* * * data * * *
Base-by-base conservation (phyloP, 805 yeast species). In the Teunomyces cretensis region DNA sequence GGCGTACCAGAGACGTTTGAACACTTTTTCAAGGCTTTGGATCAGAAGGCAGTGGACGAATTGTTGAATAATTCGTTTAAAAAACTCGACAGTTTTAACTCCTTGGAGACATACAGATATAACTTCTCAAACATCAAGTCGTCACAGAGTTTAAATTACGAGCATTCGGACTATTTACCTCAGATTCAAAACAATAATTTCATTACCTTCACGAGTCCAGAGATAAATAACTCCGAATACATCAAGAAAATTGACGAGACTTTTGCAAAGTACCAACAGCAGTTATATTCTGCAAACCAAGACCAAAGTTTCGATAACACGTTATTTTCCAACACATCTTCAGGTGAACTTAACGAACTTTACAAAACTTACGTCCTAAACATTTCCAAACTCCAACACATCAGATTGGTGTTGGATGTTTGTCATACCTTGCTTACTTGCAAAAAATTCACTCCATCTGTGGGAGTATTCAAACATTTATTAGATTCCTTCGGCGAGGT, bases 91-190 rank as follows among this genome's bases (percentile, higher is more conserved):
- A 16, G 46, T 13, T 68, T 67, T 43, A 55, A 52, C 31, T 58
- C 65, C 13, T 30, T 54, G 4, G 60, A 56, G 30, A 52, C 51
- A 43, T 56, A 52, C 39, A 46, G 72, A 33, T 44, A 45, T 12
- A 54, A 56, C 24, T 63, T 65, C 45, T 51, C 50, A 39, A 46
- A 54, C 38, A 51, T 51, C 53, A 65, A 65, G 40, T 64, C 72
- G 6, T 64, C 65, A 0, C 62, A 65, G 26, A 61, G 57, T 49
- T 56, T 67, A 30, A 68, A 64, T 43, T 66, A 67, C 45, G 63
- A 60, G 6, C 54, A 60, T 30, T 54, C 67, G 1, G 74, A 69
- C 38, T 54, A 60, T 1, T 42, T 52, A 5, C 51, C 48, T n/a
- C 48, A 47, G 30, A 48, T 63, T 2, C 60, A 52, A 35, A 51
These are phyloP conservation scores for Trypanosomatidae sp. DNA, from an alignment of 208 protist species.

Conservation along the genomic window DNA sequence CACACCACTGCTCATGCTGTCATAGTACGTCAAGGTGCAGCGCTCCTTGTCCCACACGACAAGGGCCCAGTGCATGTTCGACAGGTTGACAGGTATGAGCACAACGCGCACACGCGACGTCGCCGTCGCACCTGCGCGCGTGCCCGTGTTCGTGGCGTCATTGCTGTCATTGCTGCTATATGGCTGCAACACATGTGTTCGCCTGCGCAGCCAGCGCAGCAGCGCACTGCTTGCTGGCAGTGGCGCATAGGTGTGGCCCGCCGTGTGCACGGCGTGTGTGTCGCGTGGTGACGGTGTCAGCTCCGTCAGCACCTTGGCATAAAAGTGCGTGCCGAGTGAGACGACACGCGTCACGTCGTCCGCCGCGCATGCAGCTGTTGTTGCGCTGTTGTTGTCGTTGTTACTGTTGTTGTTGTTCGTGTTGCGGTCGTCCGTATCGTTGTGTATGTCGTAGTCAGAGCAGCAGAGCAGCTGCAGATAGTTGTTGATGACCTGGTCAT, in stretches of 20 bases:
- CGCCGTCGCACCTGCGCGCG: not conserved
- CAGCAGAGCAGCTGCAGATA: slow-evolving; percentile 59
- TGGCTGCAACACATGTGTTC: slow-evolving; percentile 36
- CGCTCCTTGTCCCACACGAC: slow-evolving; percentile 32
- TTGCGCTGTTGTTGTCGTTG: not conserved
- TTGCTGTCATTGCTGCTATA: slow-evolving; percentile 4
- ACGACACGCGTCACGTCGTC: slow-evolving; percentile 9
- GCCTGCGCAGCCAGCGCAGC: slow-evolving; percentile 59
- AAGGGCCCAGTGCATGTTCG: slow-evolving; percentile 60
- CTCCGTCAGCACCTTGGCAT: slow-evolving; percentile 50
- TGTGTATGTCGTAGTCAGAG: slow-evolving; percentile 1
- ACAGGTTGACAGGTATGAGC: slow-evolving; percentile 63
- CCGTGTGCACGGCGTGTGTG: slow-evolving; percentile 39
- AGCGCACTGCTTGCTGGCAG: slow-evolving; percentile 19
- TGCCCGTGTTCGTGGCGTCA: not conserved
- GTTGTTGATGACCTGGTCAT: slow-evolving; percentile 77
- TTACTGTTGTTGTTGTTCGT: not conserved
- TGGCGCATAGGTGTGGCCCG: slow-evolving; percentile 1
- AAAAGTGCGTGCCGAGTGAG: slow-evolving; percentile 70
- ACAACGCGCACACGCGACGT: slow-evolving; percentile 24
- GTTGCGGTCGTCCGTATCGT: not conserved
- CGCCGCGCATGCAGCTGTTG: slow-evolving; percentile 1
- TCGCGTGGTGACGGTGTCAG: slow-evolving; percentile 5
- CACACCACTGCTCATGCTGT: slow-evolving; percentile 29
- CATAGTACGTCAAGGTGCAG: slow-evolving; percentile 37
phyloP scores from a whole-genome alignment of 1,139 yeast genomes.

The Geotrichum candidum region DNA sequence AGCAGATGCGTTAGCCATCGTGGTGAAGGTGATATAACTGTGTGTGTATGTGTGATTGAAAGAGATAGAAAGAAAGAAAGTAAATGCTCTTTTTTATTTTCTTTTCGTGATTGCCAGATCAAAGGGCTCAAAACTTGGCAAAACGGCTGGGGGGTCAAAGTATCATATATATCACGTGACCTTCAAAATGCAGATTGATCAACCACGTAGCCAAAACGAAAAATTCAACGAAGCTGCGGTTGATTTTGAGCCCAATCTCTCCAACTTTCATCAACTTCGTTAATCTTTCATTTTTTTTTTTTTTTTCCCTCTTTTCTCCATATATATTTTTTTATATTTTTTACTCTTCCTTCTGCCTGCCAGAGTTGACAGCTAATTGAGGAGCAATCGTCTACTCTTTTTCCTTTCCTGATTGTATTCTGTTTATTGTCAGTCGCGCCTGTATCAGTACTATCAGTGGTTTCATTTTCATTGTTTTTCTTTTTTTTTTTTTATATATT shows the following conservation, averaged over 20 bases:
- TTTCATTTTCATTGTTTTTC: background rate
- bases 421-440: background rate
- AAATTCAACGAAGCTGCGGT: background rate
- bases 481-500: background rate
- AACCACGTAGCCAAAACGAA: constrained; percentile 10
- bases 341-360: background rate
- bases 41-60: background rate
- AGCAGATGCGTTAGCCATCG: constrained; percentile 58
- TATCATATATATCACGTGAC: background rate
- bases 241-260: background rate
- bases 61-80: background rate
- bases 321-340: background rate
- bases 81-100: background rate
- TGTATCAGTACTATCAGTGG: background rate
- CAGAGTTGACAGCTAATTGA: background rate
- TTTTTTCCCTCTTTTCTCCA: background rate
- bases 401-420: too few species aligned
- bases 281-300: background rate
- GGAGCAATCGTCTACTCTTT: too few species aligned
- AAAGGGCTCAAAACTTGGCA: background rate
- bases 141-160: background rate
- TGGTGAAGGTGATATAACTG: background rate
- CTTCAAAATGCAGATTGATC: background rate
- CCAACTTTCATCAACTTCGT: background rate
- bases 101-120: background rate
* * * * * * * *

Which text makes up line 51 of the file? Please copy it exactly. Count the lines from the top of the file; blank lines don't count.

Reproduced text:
- bases 61-80: background rate